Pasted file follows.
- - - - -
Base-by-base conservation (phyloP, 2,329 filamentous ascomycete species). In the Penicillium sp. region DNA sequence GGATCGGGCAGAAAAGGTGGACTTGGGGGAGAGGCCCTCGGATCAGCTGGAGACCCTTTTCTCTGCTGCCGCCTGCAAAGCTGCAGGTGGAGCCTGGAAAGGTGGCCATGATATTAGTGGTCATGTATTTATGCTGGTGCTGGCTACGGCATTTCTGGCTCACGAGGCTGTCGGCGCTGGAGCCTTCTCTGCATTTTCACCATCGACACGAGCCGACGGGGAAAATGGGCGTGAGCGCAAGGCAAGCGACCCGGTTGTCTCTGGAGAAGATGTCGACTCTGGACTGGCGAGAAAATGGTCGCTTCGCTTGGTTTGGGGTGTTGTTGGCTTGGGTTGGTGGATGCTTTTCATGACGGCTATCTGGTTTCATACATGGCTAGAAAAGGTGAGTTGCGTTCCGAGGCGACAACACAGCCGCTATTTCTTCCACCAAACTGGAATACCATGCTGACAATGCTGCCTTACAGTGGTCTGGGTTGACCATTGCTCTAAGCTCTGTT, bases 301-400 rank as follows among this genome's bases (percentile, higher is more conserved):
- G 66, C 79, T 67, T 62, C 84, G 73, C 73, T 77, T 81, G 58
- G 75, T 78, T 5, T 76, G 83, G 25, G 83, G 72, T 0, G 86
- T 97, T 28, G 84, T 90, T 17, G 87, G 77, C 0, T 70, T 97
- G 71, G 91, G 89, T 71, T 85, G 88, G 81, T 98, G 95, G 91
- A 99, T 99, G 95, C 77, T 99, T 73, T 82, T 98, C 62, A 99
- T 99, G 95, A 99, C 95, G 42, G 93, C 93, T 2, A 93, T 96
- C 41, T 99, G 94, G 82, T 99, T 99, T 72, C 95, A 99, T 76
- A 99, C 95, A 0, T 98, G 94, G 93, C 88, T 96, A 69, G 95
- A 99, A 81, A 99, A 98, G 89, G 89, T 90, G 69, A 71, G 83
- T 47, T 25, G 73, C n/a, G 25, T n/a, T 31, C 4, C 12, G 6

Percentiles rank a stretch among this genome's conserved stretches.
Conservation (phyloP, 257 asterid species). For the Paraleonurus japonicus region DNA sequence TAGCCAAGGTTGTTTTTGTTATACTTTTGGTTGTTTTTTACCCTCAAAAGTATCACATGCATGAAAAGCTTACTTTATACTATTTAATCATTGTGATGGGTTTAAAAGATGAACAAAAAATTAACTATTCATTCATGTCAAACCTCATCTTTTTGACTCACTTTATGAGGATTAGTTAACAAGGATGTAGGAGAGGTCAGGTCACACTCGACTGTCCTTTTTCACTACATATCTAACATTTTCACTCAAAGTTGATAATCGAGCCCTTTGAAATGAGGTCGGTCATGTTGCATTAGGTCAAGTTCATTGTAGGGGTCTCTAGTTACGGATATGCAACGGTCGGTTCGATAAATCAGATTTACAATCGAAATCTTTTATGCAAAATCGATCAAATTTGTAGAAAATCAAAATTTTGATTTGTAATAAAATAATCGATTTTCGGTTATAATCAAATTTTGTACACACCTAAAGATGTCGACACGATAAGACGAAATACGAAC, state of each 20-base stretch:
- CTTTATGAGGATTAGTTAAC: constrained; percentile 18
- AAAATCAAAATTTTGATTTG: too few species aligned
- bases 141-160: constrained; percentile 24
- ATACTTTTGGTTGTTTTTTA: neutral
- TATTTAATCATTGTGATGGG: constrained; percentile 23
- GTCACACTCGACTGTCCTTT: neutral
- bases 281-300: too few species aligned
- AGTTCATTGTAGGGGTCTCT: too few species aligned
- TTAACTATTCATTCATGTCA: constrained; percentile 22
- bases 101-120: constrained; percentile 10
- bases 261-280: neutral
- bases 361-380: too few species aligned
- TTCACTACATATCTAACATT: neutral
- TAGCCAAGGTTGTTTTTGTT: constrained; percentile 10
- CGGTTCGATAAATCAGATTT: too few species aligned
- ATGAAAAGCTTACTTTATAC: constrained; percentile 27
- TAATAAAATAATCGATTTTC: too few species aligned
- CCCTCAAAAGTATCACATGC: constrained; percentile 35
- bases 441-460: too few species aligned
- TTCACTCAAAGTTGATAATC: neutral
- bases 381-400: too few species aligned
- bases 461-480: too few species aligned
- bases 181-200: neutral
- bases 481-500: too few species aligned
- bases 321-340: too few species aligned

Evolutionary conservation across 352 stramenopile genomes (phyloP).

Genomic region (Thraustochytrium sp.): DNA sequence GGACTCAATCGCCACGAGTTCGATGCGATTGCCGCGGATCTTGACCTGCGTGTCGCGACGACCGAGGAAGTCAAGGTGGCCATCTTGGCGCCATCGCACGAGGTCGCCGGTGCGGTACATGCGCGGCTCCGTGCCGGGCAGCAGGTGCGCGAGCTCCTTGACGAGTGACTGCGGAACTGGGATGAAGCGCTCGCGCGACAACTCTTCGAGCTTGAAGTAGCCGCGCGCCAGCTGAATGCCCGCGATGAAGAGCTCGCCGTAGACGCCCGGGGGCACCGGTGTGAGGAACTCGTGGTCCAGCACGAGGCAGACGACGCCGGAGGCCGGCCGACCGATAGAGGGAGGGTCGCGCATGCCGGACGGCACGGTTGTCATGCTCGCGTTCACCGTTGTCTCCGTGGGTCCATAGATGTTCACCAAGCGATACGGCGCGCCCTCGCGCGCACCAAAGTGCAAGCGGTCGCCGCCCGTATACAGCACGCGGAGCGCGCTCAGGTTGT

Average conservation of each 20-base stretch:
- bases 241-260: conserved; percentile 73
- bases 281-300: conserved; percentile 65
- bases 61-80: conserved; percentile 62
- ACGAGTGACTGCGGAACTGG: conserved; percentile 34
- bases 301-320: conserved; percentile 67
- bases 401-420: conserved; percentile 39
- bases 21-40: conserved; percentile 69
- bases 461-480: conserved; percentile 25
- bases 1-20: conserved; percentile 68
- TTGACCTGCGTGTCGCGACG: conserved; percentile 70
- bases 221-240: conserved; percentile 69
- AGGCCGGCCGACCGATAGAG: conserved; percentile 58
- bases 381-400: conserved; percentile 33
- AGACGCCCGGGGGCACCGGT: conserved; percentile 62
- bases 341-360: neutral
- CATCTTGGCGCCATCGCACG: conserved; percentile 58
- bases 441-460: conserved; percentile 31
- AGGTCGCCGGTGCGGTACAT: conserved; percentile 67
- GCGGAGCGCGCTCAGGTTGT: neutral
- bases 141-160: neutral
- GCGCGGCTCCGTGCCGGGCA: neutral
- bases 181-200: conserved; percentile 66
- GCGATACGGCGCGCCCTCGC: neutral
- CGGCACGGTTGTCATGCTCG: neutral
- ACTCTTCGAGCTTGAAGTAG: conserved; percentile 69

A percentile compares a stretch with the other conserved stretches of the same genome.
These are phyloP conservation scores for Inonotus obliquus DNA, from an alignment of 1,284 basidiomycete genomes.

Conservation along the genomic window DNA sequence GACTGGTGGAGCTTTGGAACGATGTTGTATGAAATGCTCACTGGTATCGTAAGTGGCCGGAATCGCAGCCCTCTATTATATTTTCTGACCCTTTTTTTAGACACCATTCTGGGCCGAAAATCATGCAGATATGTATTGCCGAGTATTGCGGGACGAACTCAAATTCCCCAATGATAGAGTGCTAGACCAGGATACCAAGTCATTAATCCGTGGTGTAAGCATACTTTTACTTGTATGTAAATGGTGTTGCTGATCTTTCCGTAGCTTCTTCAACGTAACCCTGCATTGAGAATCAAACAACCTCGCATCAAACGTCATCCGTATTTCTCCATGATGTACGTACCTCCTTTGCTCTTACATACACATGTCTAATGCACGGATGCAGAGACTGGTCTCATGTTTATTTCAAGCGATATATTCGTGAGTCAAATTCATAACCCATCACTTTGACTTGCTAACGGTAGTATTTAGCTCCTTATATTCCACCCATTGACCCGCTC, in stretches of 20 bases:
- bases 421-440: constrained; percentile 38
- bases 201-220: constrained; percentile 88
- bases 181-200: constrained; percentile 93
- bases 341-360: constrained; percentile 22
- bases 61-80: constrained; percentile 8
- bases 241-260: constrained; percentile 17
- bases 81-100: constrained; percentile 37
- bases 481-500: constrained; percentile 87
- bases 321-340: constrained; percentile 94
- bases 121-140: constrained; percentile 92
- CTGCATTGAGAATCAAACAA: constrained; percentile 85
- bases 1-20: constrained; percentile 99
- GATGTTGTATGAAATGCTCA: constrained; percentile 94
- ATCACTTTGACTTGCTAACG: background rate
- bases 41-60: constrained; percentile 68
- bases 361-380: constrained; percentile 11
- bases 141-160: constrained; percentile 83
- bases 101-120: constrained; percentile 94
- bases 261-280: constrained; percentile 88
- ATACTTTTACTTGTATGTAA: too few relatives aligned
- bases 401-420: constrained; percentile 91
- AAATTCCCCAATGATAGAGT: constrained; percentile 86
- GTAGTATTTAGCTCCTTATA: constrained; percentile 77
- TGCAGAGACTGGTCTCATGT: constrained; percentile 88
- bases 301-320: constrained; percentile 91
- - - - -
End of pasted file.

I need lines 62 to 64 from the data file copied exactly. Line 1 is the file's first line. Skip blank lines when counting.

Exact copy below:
- GCGCGGCTCCGTGCCGGGCA: neutral
- bases 181-200: conserved; percentile 66
- GCGATACGGCGCGCCCTCGC: neutral